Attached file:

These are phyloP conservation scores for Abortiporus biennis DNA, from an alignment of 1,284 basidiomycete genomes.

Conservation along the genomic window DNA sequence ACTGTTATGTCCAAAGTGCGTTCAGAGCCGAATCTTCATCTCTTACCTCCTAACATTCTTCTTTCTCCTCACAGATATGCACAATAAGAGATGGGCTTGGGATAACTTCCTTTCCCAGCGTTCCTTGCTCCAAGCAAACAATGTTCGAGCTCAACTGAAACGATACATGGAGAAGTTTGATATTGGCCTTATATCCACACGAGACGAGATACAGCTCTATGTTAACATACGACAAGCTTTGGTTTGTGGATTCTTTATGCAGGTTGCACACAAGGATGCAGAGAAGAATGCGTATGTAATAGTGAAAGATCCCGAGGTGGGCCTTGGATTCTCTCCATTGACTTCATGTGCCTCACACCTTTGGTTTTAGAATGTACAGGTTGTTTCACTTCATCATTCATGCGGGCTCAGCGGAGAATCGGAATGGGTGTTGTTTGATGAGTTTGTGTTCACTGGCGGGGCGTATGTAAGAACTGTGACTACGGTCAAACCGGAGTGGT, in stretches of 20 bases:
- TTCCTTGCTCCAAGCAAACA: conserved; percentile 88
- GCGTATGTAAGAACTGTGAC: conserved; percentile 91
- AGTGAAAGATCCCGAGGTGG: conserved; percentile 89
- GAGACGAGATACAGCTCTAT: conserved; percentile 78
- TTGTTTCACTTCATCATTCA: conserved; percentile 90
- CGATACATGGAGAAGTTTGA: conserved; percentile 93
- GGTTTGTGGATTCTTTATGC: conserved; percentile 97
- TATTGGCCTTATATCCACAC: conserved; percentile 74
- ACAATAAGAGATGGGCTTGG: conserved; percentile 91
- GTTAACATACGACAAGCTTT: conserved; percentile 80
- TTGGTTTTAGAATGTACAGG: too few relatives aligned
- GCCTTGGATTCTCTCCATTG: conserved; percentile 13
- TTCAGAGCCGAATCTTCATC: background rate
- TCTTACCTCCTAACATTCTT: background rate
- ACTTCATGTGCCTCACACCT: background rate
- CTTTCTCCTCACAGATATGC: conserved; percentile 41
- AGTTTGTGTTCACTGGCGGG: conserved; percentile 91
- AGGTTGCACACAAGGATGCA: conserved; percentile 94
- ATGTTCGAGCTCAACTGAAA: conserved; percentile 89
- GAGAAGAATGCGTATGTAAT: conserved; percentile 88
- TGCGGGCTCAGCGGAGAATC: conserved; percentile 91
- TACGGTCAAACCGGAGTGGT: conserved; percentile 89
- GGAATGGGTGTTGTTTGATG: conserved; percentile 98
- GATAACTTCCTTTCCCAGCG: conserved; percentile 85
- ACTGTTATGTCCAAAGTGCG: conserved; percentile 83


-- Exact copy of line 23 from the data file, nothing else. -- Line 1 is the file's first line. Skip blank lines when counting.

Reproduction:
- TGCGGGCTCAGCGGAGAATC: conserved; percentile 91